The second topic Lucas covered was monitoring and diagnosing a classification model that is used in production. As an example, he chose the “Business vs Leisure” model used on the Booking.com website. In short: when a user does not indicate in the search box whether they are travelling for leisure or business, we still want to predict the probability that they are a business booker. In order to optimise the user experience, we might show different versions of our website depending on what this model predicts. The challenges that could occur in this live environment is that our data could be:

  • incomplete (not all the data ends up labelled, so there’s no way to evaluate all data against a ground truth);
  • delayed (the visitor might book only some time later);
  • dynamic (the label and feature space distributions change over time).

In this real word scenario, how can we monitor model performance, and diagnose any trouble? Lucas advocated the use of “Response Distribution Analysis”, which means looking at the the probability distribution of the model output over all of the presented examples. You could also call this the distribution of the probabilities of the probability to be in the positive class. Ideally, we want this to be a bimodal distribution, and use the “valley” between the peaks as the threshold value. To learn about the interpretation of more patterns in the response distribution, watch the recording at:

NLP on heavy metal lyrics

In a full schedule of 2 days of talks from 9 to 6, we were happy to have a few lightweight, fun and far-out talks too! Jon Paton showed us how English looks to non-English people in his talk on character level Markov models, “Simulate your language. ish.” Another talk in this line was Rogier van der Geer’s “Risk Analysis”. Contrary to what any financial analysts in the audience might have hoped for, we learned from Rogier’s talk how to win the board game Risk using genetic algorithms. Even one of the keynotes had a fun edge; in his presentation “Python versus Orangutan”, Dirk Gorissen shared his experiences with using Python to train drones to find orangutans in the rainforests of Borneo.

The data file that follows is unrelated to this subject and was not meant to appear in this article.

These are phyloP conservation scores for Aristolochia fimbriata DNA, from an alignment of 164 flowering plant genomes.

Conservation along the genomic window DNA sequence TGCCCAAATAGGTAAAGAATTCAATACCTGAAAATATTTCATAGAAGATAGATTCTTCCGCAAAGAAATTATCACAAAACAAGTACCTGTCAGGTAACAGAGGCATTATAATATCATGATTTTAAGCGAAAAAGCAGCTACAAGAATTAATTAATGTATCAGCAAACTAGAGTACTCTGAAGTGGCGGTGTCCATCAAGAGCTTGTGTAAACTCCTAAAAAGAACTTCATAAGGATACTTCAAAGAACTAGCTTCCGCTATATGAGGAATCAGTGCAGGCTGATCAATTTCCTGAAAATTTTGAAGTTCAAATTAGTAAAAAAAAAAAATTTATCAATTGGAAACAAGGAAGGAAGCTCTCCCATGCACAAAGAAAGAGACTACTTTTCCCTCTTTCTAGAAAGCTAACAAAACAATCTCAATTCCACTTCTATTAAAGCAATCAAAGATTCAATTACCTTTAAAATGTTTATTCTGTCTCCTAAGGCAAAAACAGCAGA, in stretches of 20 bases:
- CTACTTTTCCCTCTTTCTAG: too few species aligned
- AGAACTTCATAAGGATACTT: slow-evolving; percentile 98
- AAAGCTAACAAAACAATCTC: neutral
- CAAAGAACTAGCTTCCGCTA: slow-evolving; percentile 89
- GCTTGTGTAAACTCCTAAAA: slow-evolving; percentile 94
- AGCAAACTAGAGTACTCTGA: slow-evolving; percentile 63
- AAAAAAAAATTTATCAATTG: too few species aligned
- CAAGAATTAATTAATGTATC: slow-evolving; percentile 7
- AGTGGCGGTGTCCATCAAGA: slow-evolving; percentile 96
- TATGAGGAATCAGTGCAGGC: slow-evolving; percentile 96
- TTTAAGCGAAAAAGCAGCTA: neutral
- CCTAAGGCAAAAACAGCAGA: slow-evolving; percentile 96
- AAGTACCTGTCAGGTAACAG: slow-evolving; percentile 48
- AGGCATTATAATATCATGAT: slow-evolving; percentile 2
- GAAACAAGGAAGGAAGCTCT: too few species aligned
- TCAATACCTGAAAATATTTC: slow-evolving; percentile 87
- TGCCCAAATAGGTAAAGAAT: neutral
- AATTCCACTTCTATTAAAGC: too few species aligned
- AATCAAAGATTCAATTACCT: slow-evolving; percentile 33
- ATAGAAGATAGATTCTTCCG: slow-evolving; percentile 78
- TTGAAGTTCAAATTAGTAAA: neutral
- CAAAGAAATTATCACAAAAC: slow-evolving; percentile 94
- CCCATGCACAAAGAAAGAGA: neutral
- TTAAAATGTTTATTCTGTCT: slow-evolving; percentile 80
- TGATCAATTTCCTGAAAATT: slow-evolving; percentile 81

For Booking.com, Iain Barr showed that our Data Scientists don’t just care about holiday travel. Iain explained how he applied NLP to the song lyrics of metal bands. We’ll never forget his definitions of “metal-ness” of a word:

metal-ness definition

It turns out that using this simple idea - of comparing each word’s frequency in metal lyrics to its frequency in normal English - gives a pretty good measure of what we’d intuitively mean by “metal-ness”. So: the most metal word in the English language is ‘burn’, closely followed by ‘cries’, ‘veins’, and ‘eternity’. Want to know the least metal words? If you’re particularly (hint) interested then you can relatively (hint) easily check out Iain’s talk:

More PyData

You can find recordings of all talks from PyData Amsterdam 2017 here. Overall, the PyData Amsterdam 2017 conference was a great success and a learning experience for us. We learned a lot about Data Science and Python, hosting and organising a conference - and we had a lot of fun too. Here’s to PyData Amsterdam 2018!

Further reading: